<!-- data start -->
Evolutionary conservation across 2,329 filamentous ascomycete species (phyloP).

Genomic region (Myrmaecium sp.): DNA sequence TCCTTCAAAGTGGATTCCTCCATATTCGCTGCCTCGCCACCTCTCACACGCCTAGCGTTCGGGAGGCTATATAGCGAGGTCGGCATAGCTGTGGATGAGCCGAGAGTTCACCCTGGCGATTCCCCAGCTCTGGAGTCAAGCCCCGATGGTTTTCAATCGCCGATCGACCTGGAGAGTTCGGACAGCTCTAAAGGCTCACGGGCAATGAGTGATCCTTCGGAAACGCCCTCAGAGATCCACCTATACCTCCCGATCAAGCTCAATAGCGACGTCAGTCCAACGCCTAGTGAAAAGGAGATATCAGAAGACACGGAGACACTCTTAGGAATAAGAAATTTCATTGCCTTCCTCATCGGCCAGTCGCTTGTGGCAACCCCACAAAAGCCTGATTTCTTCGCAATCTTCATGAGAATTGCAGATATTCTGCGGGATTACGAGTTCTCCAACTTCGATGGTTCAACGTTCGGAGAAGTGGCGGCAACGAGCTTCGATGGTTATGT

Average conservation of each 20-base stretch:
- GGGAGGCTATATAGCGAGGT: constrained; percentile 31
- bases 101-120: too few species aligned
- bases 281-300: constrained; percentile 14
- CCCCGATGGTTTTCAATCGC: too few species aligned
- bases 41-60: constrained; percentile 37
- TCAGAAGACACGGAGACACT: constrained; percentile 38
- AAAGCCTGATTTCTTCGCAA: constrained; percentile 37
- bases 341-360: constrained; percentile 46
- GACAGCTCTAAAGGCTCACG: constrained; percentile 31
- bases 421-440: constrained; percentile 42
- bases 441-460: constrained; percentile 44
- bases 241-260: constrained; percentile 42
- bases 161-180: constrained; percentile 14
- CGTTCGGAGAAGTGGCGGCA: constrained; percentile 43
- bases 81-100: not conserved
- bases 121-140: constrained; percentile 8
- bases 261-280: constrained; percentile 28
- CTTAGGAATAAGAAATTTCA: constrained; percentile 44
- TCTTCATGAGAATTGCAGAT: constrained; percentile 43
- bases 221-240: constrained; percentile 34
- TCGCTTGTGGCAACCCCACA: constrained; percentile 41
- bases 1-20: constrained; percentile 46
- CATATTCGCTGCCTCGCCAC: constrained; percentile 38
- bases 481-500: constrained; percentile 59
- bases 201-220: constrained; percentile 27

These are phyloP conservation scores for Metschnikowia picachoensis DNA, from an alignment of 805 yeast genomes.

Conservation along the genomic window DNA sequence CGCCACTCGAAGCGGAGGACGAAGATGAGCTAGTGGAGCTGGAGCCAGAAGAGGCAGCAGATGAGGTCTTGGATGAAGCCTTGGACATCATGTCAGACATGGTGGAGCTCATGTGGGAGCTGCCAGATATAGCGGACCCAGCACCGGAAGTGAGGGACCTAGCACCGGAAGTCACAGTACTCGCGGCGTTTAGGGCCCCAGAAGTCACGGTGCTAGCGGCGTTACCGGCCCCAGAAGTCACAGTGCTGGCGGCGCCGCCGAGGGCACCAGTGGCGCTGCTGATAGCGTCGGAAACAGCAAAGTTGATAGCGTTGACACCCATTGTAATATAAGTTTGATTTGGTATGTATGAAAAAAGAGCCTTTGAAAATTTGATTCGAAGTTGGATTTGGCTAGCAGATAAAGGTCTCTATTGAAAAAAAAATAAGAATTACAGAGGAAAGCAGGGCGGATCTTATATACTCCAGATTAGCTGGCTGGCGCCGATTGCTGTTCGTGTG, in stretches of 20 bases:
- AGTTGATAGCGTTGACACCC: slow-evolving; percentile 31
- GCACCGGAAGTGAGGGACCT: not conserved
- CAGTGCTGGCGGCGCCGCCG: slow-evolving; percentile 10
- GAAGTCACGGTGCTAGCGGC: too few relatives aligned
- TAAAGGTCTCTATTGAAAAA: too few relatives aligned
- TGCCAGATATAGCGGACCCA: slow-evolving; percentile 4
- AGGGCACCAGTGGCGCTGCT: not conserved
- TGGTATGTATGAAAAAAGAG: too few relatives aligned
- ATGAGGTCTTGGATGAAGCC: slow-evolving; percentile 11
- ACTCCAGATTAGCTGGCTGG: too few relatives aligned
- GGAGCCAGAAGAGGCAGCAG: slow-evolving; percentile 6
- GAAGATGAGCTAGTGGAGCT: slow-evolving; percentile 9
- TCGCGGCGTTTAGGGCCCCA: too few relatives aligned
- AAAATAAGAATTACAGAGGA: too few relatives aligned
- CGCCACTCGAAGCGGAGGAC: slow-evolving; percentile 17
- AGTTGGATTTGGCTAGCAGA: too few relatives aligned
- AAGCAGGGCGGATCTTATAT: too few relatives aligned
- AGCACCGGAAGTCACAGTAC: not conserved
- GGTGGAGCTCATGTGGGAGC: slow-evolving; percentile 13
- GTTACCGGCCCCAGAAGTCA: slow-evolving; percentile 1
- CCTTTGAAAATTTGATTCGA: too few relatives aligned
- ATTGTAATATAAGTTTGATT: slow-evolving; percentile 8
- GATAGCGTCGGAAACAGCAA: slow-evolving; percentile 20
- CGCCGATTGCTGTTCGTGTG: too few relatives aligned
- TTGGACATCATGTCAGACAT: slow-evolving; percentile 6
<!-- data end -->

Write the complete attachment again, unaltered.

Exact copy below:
Evolutionary conservation across 2,329 filamentous ascomycete species (phyloP).

Genomic region (Myrmaecium sp.): DNA sequence TCCTTCAAAGTGGATTCCTCCATATTCGCTGCCTCGCCACCTCTCACACGCCTAGCGTTCGGGAGGCTATATAGCGAGGTCGGCATAGCTGTGGATGAGCCGAGAGTTCACCCTGGCGATTCCCCAGCTCTGGAGTCAAGCCCCGATGGTTTTCAATCGCCGATCGACCTGGAGAGTTCGGACAGCTCTAAAGGCTCACGGGCAATGAGTGATCCTTCGGAAACGCCCTCAGAGATCCACCTATACCTCCCGATCAAGCTCAATAGCGACGTCAGTCCAACGCCTAGTGAAAAGGAGATATCAGAAGACACGGAGACACTCTTAGGAATAAGAAATTTCATTGCCTTCCTCATCGGCCAGTCGCTTGTGGCAACCCCACAAAAGCCTGATTTCTTCGCAATCTTCATGAGAATTGCAGATATTCTGCGGGATTACGAGTTCTCCAACTTCGATGGTTCAACGTTCGGAGAAGTGGCGGCAACGAGCTTCGATGGTTATGT

Average conservation of each 20-base stretch:
- GGGAGGCTATATAGCGAGGT: constrained; percentile 31
- bases 101-120: too few species aligned
- bases 281-300: constrained; percentile 14
- CCCCGATGGTTTTCAATCGC: too few species aligned
- bases 41-60: constrained; percentile 37
- TCAGAAGACACGGAGACACT: constrained; percentile 38
- AAAGCCTGATTTCTTCGCAA: constrained; percentile 37
- bases 341-360: constrained; percentile 46
- GACAGCTCTAAAGGCTCACG: constrained; percentile 31
- bases 421-440: constrained; percentile 42
- bases 441-460: constrained; percentile 44
- bases 241-260: constrained; percentile 42
- bases 161-180: constrained; percentile 14
- CGTTCGGAGAAGTGGCGGCA: constrained; percentile 43
- bases 81-100: not conserved
- bases 121-140: constrained; percentile 8
- bases 261-280: constrained; percentile 28
- CTTAGGAATAAGAAATTTCA: constrained; percentile 44
- TCTTCATGAGAATTGCAGAT: constrained; percentile 43
- bases 221-240: constrained; percentile 34
- TCGCTTGTGGCAACCCCACA: constrained; percentile 41
- bases 1-20: constrained; percentile 46
- CATATTCGCTGCCTCGCCAC: constrained; percentile 38
- bases 481-500: constrained; percentile 59
- bases 201-220: constrained; percentile 27

These are phyloP conservation scores for Metschnikowia picachoensis DNA, from an alignment of 805 yeast genomes.

Conservation along the genomic window DNA sequence CGCCACTCGAAGCGGAGGACGAAGATGAGCTAGTGGAGCTGGAGCCAGAAGAGGCAGCAGATGAGGTCTTGGATGAAGCCTTGGACATCATGTCAGACATGGTGGAGCTCATGTGGGAGCTGCCAGATATAGCGGACCCAGCACCGGAAGTGAGGGACCTAGCACCGGAAGTCACAGTACTCGCGGCGTTTAGGGCCCCAGAAGTCACGGTGCTAGCGGCGTTACCGGCCCCAGAAGTCACAGTGCTGGCGGCGCCGCCGAGGGCACCAGTGGCGCTGCTGATAGCGTCGGAAACAGCAAAGTTGATAGCGTTGACACCCATTGTAATATAAGTTTGATTTGGTATGTATGAAAAAAGAGCCTTTGAAAATTTGATTCGAAGTTGGATTTGGCTAGCAGATAAAGGTCTCTATTGAAAAAAAAATAAGAATTACAGAGGAAAGCAGGGCGGATCTTATATACTCCAGATTAGCTGGCTGGCGCCGATTGCTGTTCGTGTG, in stretches of 20 bases:
- AGTTGATAGCGTTGACACCC: slow-evolving; percentile 31
- GCACCGGAAGTGAGGGACCT: not conserved
- CAGTGCTGGCGGCGCCGCCG: slow-evolving; percentile 10
- GAAGTCACGGTGCTAGCGGC: too few relatives aligned
- TAAAGGTCTCTATTGAAAAA: too few relatives aligned
- TGCCAGATATAGCGGACCCA: slow-evolving; percentile 4
- AGGGCACCAGTGGCGCTGCT: not conserved
- TGGTATGTATGAAAAAAGAG: too few relatives aligned
- ATGAGGTCTTGGATGAAGCC: slow-evolving; percentile 11
- ACTCCAGATTAGCTGGCTGG: too few relatives aligned
- GGAGCCAGAAGAGGCAGCAG: slow-evolving; percentile 6
- GAAGATGAGCTAGTGGAGCT: slow-evolving; percentile 9
- TCGCGGCGTTTAGGGCCCCA: too few relatives aligned
- AAAATAAGAATTACAGAGGA: too few relatives aligned
- CGCCACTCGAAGCGGAGGAC: slow-evolving; percentile 17
- AGTTGGATTTGGCTAGCAGA: too few relatives aligned
- AAGCAGGGCGGATCTTATAT: too few relatives aligned
- AGCACCGGAAGTCACAGTAC: not conserved
- GGTGGAGCTCATGTGGGAGC: slow-evolving; percentile 13
- GTTACCGGCCCCAGAAGTCA: slow-evolving; percentile 1
- CCTTTGAAAATTTGATTCGA: too few relatives aligned
- ATTGTAATATAAGTTTGATT: slow-evolving; percentile 8
- GATAGCGTCGGAAACAGCAA: slow-evolving; percentile 20
- CGCCGATTGCTGTTCGTGTG: too few relatives aligned
- TTGGACATCATGTCAGACAT: slow-evolving; percentile 6